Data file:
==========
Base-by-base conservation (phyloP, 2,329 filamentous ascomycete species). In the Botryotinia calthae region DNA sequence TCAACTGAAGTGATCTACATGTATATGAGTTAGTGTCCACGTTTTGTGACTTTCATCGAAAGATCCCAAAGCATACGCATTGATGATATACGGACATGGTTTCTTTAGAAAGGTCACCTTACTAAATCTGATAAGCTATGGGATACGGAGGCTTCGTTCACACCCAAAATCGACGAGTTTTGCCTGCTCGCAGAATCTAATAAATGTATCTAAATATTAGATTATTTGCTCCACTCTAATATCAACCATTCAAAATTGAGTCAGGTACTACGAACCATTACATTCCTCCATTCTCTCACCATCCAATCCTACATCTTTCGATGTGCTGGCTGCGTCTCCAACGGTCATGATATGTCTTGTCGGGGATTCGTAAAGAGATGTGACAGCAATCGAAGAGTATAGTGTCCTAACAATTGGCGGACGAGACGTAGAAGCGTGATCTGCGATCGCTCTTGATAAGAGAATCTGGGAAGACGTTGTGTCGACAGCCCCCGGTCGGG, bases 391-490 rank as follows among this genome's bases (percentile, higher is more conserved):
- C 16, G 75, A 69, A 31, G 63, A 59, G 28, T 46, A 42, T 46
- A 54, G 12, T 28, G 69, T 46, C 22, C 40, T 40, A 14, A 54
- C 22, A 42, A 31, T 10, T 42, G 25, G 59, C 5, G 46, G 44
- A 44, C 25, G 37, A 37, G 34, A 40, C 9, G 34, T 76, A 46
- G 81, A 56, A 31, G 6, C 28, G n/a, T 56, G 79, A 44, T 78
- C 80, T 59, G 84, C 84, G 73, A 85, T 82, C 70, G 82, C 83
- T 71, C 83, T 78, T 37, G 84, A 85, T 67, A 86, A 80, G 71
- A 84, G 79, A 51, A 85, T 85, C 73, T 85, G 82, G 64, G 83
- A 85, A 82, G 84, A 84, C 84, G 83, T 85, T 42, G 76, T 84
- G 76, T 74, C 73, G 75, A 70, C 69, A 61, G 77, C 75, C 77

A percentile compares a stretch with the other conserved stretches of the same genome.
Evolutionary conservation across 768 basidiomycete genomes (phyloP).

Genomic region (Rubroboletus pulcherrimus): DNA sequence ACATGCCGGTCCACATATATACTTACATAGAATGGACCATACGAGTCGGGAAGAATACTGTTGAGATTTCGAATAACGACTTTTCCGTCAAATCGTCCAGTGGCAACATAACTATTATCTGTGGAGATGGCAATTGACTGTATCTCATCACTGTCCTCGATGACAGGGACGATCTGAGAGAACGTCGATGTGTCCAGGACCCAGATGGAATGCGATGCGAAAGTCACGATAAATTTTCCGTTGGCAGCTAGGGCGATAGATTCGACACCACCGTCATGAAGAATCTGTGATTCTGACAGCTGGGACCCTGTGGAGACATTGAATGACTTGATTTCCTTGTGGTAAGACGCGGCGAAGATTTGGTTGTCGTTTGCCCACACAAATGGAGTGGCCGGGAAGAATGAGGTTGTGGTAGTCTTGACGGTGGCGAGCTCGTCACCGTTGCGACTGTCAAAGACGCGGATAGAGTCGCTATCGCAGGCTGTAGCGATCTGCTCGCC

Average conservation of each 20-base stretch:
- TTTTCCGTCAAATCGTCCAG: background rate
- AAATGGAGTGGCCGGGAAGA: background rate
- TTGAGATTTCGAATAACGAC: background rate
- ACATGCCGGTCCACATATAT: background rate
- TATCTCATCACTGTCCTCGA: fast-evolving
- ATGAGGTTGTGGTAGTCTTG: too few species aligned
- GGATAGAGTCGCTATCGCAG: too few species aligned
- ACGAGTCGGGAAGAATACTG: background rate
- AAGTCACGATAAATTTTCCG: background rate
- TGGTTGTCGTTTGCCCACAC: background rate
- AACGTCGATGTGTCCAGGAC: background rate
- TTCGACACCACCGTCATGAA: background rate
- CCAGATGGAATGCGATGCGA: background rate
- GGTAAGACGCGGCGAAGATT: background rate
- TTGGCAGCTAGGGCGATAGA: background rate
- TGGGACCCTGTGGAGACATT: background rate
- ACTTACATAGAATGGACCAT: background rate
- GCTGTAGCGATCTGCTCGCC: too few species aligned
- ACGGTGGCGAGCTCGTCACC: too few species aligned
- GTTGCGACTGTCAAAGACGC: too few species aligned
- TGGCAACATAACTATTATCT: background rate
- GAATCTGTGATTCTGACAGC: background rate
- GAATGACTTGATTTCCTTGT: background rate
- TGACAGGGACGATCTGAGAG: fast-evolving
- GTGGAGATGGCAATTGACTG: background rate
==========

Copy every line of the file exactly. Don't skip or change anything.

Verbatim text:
Base-by-base conservation (phyloP, 2,329 filamentous ascomycete species). In the Botryotinia calthae region DNA sequence TCAACTGAAGTGATCTACATGTATATGAGTTAGTGTCCACGTTTTGTGACTTTCATCGAAAGATCCCAAAGCATACGCATTGATGATATACGGACATGGTTTCTTTAGAAAGGTCACCTTACTAAATCTGATAAGCTATGGGATACGGAGGCTTCGTTCACACCCAAAATCGACGAGTTTTGCCTGCTCGCAGAATCTAATAAATGTATCTAAATATTAGATTATTTGCTCCACTCTAATATCAACCATTCAAAATTGAGTCAGGTACTACGAACCATTACATTCCTCCATTCTCTCACCATCCAATCCTACATCTTTCGATGTGCTGGCTGCGTCTCCAACGGTCATGATATGTCTTGTCGGGGATTCGTAAAGAGATGTGACAGCAATCGAAGAGTATAGTGTCCTAACAATTGGCGGACGAGACGTAGAAGCGTGATCTGCGATCGCTCTTGATAAGAGAATCTGGGAAGACGTTGTGTCGACAGCCCCCGGTCGGG, bases 391-490 rank as follows among this genome's bases (percentile, higher is more conserved):
- C 16, G 75, A 69, A 31, G 63, A 59, G 28, T 46, A 42, T 46
- A 54, G 12, T 28, G 69, T 46, C 22, C 40, T 40, A 14, A 54
- C 22, A 42, A 31, T 10, T 42, G 25, G 59, C 5, G 46, G 44
- A 44, C 25, G 37, A 37, G 34, A 40, C 9, G 34, T 76, A 46
- G 81, A 56, A 31, G 6, C 28, G n/a, T 56, G 79, A 44, T 78
- C 80, T 59, G 84, C 84, G 73, A 85, T 82, C 70, G 82, C 83
- T 71, C 83, T 78, T 37, G 84, A 85, T 67, A 86, A 80, G 71
- A 84, G 79, A 51, A 85, T 85, C 73, T 85, G 82, G 64, G 83
- A 85, A 82, G 84, A 84, C 84, G 83, T 85, T 42, G 76, T 84
- G 76, T 74, C 73, G 75, A 70, C 69, A 61, G 77, C 75, C 77

A percentile compares a stretch with the other conserved stretches of the same genome.
Evolutionary conservation across 768 basidiomycete genomes (phyloP).

Genomic region (Rubroboletus pulcherrimus): DNA sequence ACATGCCGGTCCACATATATACTTACATAGAATGGACCATACGAGTCGGGAAGAATACTGTTGAGATTTCGAATAACGACTTTTCCGTCAAATCGTCCAGTGGCAACATAACTATTATCTGTGGAGATGGCAATTGACTGTATCTCATCACTGTCCTCGATGACAGGGACGATCTGAGAGAACGTCGATGTGTCCAGGACCCAGATGGAATGCGATGCGAAAGTCACGATAAATTTTCCGTTGGCAGCTAGGGCGATAGATTCGACACCACCGTCATGAAGAATCTGTGATTCTGACAGCTGGGACCCTGTGGAGACATTGAATGACTTGATTTCCTTGTGGTAAGACGCGGCGAAGATTTGGTTGTCGTTTGCCCACACAAATGGAGTGGCCGGGAAGAATGAGGTTGTGGTAGTCTTGACGGTGGCGAGCTCGTCACCGTTGCGACTGTCAAAGACGCGGATAGAGTCGCTATCGCAGGCTGTAGCGATCTGCTCGCC

Average conservation of each 20-base stretch:
- TTTTCCGTCAAATCGTCCAG: background rate
- AAATGGAGTGGCCGGGAAGA: background rate
- TTGAGATTTCGAATAACGAC: background rate
- ACATGCCGGTCCACATATAT: background rate
- TATCTCATCACTGTCCTCGA: fast-evolving
- ATGAGGTTGTGGTAGTCTTG: too few species aligned
- GGATAGAGTCGCTATCGCAG: too few species aligned
- ACGAGTCGGGAAGAATACTG: background rate
- AAGTCACGATAAATTTTCCG: background rate
- TGGTTGTCGTTTGCCCACAC: background rate
- AACGTCGATGTGTCCAGGAC: background rate
- TTCGACACCACCGTCATGAA: background rate
- CCAGATGGAATGCGATGCGA: background rate
- GGTAAGACGCGGCGAAGATT: background rate
- TTGGCAGCTAGGGCGATAGA: background rate
- TGGGACCCTGTGGAGACATT: background rate
- ACTTACATAGAATGGACCAT: background rate
- GCTGTAGCGATCTGCTCGCC: too few species aligned
- ACGGTGGCGAGCTCGTCACC: too few species aligned
- GTTGCGACTGTCAAAGACGC: too few species aligned
- TGGCAACATAACTATTATCT: background rate
- GAATCTGTGATTCTGACAGC: background rate
- GAATGACTTGATTTCCTTGT: background rate
- TGACAGGGACGATCTGAGAG: fast-evolving
- GTGGAGATGGCAATTGACTG: background rate